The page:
Announcements
Eurosurveillance remains in the updated list of the Directory of Open Access Journals (DOAJ). It was first added to the DOAJ on 9 September 2004. Eurosurveillance is also listed in the Securing a Hybrid Environment for Research Preservation and Access / Rights MEtadata for Open archiving (SHERPA/RoMEO) [2], a database which uses a colour‐coding scheme to classify publishers according to their self‐archiving policy and to show the copyright and open access self-archiving policies of academic journals. Eurosurveillance is listed there as a ‘green’ journal, which means that authors can archive pre-print (i.e. pre-refereeing), post-print (i.e. final draft post-refereeing) and archive the publisher's version/PDF.

Follow Eurosurveillance on Twitter: @Eurosurveillanc

Read our articles on Zika virus infection

Note of concern published for 'Epidemiological investigation of MERS-CoV spread in a single hospital in South Korea, May to June 2015', http://bit.ly/29QFXPp


In this issue


Home Eurosurveillance Weekly Release  2001: Volume 5/ Issue 27 Article 3
Back to Table of Contents
Previous

Eurosurveillance, Volume 5, Issue 27, 05 July 2001
Articles

Citation style for this article: Gill ON. Ninth annual report from the UK National CJD Surveillance Unit. Euro Surveill. 2001;5(27):pii=1724. Available online: http://www.eurosurveillance.org/ViewArticle.aspx?ArticleId=1724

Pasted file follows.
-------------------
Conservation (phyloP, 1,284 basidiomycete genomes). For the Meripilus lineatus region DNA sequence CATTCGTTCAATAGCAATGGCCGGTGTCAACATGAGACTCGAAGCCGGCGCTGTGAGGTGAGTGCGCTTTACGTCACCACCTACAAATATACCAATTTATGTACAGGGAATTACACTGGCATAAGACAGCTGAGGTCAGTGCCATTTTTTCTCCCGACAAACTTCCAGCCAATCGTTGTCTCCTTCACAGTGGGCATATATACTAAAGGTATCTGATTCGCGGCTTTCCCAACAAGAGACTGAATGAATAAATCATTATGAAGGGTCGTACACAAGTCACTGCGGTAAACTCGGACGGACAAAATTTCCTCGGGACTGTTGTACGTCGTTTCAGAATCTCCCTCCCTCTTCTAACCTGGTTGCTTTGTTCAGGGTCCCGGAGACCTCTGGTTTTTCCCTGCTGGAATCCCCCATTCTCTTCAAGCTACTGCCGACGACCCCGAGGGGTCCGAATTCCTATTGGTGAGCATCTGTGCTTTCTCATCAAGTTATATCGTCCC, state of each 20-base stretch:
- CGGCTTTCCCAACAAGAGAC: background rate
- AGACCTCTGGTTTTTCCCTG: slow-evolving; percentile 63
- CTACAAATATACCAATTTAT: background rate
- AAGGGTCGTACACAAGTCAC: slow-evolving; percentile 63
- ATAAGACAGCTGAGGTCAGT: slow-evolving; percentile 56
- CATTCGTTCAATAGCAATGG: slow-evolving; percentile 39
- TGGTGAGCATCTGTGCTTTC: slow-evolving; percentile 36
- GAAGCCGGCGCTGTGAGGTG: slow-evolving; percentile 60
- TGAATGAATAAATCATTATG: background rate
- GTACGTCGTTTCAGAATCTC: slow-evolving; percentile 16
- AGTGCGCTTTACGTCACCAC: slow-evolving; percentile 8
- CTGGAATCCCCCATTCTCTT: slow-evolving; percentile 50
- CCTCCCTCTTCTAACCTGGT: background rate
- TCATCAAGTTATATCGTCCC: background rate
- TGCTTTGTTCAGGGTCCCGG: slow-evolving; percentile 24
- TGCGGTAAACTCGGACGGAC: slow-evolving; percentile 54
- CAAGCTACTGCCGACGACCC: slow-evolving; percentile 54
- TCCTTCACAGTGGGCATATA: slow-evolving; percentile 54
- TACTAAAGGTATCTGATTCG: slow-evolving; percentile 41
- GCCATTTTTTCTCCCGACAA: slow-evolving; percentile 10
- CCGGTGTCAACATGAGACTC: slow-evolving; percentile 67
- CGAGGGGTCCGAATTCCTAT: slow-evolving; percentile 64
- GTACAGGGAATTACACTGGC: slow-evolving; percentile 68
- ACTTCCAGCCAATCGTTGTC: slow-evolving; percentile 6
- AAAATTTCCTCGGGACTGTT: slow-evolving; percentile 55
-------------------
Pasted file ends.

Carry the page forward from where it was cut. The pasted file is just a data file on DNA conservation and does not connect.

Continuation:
Ninth annual report from the UK National CJD Surveillance Unit

The latest surveillance report on the incidence of Creutzfeldt-Jakob disease (CJD) situation, including variant-CJD (vCJD), in the United Kingdom (UK) was published last week (1) and is available from the National CJD Surveillance Unit (http://www.cjd.ed.ac.uk). The report provides a detailed overview of the situation for all forms of CJD.

By the end of 2000, there had been 84 deaths from definite or probable vCJD in the UK (in addition two probable cases died in January 2001 and a further seven probable cases remained alive as at 31 January 2001). The estimated annual increase in incidence of vCJD is 1.35 (95% confidence interval 1.13 to 1.61). The predicted total number of deaths for 2001, assuming this trend continues, is 36 (21 to 58). By the end of June 2001 the total number of definite and probable cases of vCJD reported in the UK had reached 102 (2).

Of the 84 deaths to end 2000, 75 were confirmed neuropathologically, with a further two awaiting neuropathological confirmation. The clinical, neuropathological and epidemiological features of all these cases of vCJD are remarkably uniform and consistent with previous descriptions. A case of neuropathologically confirmed vCJD in an individual who died aged 74 years in October 1999 significantly extends the known age range for vCJD.